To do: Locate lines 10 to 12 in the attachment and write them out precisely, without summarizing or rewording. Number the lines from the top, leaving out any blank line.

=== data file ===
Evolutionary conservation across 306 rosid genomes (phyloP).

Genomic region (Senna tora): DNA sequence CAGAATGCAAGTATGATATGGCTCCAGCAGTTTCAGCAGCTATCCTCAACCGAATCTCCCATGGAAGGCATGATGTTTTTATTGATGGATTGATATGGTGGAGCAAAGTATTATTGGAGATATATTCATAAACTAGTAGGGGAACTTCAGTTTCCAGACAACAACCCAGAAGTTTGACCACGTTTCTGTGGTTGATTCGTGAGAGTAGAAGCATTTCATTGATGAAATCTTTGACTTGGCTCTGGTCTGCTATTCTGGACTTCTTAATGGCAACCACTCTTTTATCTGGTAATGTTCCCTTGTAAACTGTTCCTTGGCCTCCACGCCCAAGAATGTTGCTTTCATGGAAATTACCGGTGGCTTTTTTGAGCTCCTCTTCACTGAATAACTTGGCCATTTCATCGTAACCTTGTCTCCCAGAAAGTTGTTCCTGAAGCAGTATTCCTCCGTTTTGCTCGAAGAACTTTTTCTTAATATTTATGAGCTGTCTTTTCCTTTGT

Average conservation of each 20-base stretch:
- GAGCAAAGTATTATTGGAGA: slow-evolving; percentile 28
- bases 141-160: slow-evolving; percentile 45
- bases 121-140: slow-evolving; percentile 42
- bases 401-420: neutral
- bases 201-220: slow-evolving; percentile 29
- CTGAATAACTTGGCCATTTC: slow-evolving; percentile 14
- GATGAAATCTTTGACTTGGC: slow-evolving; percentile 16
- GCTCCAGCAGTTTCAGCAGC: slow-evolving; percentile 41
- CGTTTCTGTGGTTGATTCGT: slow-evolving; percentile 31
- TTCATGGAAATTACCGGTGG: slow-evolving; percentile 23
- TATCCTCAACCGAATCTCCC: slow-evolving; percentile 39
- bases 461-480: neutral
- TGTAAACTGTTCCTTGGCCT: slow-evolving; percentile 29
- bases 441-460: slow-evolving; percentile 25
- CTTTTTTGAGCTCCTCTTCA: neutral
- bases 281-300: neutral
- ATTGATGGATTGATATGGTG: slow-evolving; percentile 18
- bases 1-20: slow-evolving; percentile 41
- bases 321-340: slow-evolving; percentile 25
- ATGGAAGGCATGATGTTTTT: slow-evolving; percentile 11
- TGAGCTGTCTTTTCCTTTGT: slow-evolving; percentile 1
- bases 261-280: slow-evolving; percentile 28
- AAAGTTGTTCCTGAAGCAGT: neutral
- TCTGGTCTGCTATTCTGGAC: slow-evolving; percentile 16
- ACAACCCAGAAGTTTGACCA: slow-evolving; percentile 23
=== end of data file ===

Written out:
- GATGAAATCTTTGACTTGGC: slow-evolving; percentile 16
- GCTCCAGCAGTTTCAGCAGC: slow-evolving; percentile 41
- CGTTTCTGTGGTTGATTCGT: slow-evolving; percentile 31